Meeting News Coverage

Most dislocated hips placed within ‘safe zone’ during THA, study finds

DALLAS — During their minimum 2-year follow-up, researchers here reported a 1.9% rate of subsequent dislocation after total hip arthroplasty in a contemporary practice and noted 58% of these cases had an acetabular socket position within the Lewinnek safe zone.  

“Most contemporary total hip arthroplasties that dislocate are within the Lewinnek safe zone,” Matthew P. Abdel, MD, said during his presentation at the American Association of Hip and Knee Surgeons Annual Meeting. “Cup position for some patients certainly lies outside this safe zone. Most importantly, new technologies will need better targets to hit prior to them being clinically relevant or economically feasible.”

Matthew P. Abdel

Abdel and colleagues conducted a retrospective review of the Mayo Clinic’s total joint registry and identified 12,000 primary total hip arthroplasties (THAs) performed between 2003 and 2012 that had a minimum 2-year follow-up. Of these, 224 THAs (1.9%) had dislocated. The mean time from index THA to dislocation was 18 months.

The mean cup inclination for the dislocated THAs was 44°, with 84% of patients having had their socket with in the Lewinnek safe zone for cup inclination of 40° ± 10°. The mean anteversion for the dislocated THAs was 15°, with 69% of patients having had their cup within the Lewinnek safe zone for anteversion of 15° ± 10°.

“When looking at combined safe zone for inclination and anteversion, 58% of patients who dislocated their THA were considered to be in the safe zone,” Abdel said.

Given the 1.9% prevalence for dislocation, if an ideal technology that guaranteed socket position within the safe zone was available and 40% of dislocated THAs outside of the safe zone could be prevented by hitting the target, 60 patients would need to be treated to prevent one additional dislocation, according to Abdel.

“This is in a best-case scenario and makes several assumptions,” he said, including that the 100% accurate technology is available to hit the safe zone, and that hitting the safe zone would eliminate those dislocations. — by Gina Brockenbrough, MA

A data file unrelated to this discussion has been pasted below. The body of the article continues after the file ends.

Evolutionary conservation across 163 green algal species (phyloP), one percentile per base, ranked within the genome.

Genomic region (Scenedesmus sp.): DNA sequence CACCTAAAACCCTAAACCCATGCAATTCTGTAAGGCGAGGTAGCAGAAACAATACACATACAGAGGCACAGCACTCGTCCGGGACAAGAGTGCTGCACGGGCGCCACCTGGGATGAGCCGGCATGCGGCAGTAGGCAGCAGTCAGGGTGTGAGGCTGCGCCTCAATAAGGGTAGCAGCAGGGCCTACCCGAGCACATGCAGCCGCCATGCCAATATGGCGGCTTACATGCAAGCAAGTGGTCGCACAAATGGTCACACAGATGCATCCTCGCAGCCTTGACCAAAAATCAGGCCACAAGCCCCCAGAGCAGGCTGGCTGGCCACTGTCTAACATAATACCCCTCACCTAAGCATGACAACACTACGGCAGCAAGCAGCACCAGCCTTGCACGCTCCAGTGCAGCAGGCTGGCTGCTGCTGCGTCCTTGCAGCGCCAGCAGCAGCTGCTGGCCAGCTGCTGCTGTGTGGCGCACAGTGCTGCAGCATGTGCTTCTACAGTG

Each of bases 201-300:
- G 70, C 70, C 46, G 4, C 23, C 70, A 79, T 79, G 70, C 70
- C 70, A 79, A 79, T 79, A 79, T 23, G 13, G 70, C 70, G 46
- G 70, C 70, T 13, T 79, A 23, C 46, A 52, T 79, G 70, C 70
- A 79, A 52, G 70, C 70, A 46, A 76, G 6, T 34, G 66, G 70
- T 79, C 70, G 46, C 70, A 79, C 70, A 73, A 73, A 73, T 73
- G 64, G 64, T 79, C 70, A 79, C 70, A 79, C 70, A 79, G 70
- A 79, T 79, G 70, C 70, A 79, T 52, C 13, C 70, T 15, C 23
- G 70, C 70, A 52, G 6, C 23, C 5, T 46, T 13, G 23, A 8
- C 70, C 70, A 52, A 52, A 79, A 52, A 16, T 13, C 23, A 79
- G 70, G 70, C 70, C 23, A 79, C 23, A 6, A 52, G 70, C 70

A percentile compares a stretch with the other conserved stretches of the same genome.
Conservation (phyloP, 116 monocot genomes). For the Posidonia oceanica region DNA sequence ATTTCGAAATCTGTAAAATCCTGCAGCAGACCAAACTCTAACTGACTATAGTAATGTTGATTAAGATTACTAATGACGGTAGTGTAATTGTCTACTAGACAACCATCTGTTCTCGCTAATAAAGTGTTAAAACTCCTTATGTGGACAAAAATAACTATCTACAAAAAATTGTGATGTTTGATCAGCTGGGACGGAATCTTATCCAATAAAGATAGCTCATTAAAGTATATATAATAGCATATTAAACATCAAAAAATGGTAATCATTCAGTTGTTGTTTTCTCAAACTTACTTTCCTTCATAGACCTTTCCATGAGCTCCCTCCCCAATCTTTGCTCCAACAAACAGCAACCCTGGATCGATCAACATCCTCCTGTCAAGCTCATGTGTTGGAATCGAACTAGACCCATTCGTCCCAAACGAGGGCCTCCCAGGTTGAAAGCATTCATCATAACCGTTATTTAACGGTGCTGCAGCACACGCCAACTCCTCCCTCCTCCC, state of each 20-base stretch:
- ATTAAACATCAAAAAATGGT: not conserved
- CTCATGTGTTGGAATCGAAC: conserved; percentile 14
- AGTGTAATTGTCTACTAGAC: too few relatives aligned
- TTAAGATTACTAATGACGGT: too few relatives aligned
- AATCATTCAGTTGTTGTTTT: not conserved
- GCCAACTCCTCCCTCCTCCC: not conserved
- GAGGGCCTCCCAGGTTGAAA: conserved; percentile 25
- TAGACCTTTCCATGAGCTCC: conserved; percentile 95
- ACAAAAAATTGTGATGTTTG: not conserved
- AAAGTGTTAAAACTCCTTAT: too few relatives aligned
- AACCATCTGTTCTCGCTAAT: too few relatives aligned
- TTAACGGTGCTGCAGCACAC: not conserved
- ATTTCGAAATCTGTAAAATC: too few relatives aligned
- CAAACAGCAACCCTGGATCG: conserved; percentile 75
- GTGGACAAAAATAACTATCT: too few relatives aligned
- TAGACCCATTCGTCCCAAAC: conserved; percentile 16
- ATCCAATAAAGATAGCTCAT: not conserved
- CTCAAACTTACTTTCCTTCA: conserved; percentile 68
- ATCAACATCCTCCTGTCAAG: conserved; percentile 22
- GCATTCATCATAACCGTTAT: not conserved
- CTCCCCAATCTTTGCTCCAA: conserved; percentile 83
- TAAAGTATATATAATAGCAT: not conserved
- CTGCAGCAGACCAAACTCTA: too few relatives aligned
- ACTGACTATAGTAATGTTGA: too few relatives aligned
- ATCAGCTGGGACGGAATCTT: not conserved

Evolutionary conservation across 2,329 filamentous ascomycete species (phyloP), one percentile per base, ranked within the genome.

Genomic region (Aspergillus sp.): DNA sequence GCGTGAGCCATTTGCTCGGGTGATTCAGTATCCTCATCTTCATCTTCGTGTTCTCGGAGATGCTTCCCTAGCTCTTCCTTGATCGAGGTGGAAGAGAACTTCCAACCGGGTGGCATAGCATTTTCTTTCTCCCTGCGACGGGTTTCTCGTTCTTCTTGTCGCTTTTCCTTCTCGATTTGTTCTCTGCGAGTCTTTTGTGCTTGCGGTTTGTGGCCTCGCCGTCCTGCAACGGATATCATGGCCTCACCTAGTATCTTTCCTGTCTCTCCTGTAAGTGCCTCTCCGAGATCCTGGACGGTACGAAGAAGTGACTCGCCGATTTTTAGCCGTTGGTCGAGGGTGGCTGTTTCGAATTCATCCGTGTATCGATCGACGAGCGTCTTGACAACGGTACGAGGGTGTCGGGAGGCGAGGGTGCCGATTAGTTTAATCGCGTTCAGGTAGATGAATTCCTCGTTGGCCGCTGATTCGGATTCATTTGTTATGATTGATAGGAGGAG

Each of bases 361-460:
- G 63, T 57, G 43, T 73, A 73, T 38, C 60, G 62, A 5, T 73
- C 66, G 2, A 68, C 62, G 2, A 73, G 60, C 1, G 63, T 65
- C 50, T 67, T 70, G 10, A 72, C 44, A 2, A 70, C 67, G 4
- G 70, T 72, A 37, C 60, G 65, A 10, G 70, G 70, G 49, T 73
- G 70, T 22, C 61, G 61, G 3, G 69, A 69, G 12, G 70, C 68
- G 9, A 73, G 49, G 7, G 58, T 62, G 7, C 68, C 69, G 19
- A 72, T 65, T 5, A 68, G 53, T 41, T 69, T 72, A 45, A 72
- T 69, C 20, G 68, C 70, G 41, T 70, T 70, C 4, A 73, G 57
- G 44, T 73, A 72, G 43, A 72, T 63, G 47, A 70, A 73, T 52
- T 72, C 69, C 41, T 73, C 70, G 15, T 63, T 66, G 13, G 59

Reference:

Abdel MP. Paper #24. Presented at: American Association of Hip and Knee Surgeons Annual Meeting. Nov. 7-9, 2014; Dallas.

Disclosure: Abdel has no relevant financial disclosures.

DALLAS — During their minimum 2-year follow-up, researchers here reported a 1.9% rate of subsequent dislocation after total hip arthroplasty in a contemporary practice and noted 58% of these cases had an acetabular socket position within the Lewinnek safe zone.  

“Most contemporary total hip arthroplasties that dislocate are within the Lewinnek safe zone,” Matthew P. Abdel, MD, said during his presentation at the American Association of Hip and Knee Surgeons Annual Meeting. “Cup position for some patients certainly lies outside this safe zone. Most importantly, new technologies will need better targets to hit prior to them being clinically relevant or economically feasible.”

Matthew P. Abdel

Abdel and colleagues conducted a retrospective review of the Mayo Clinic’s total joint registry and identified 12,000 primary total hip arthroplasties (THAs) performed between 2003 and 2012 that had a minimum 2-year follow-up. Of these, 224 THAs (1.9%) had dislocated. The mean time from index THA to dislocation was 18 months.

The mean cup inclination for the dislocated THAs was 44°, with 84% of patients having had their socket with in the Lewinnek safe zone for cup inclination of 40° ± 10°. The mean anteversion for the dislocated THAs was 15°, with 69% of patients having had their cup within the Lewinnek safe zone for anteversion of 15° ± 10°.

“When looking at combined safe zone for inclination and anteversion, 58% of patients who dislocated their THA were considered to be in the safe zone,” Abdel said.

Given the 1.9% prevalence for dislocation, if an ideal technology that guaranteed socket position within the safe zone was available and 40% of dislocated THAs outside of the safe zone could be prevented by hitting the target, 60 patients would need to be treated to prevent one additional dislocation, according to Abdel.

“This is in a best-case scenario and makes several assumptions,” he said, including that the 100% accurate technology is available to hit the safe zone, and that hitting the safe zone would eliminate those dislocations. — by Gina Brockenbrough, MA

Reference:

Abdel MP. Paper #24. Presented at: American Association of Hip and Knee Surgeons Annual Meeting. Nov. 7-9, 2014; Dallas.

Disclosure: Abdel has no relevant financial disclosures.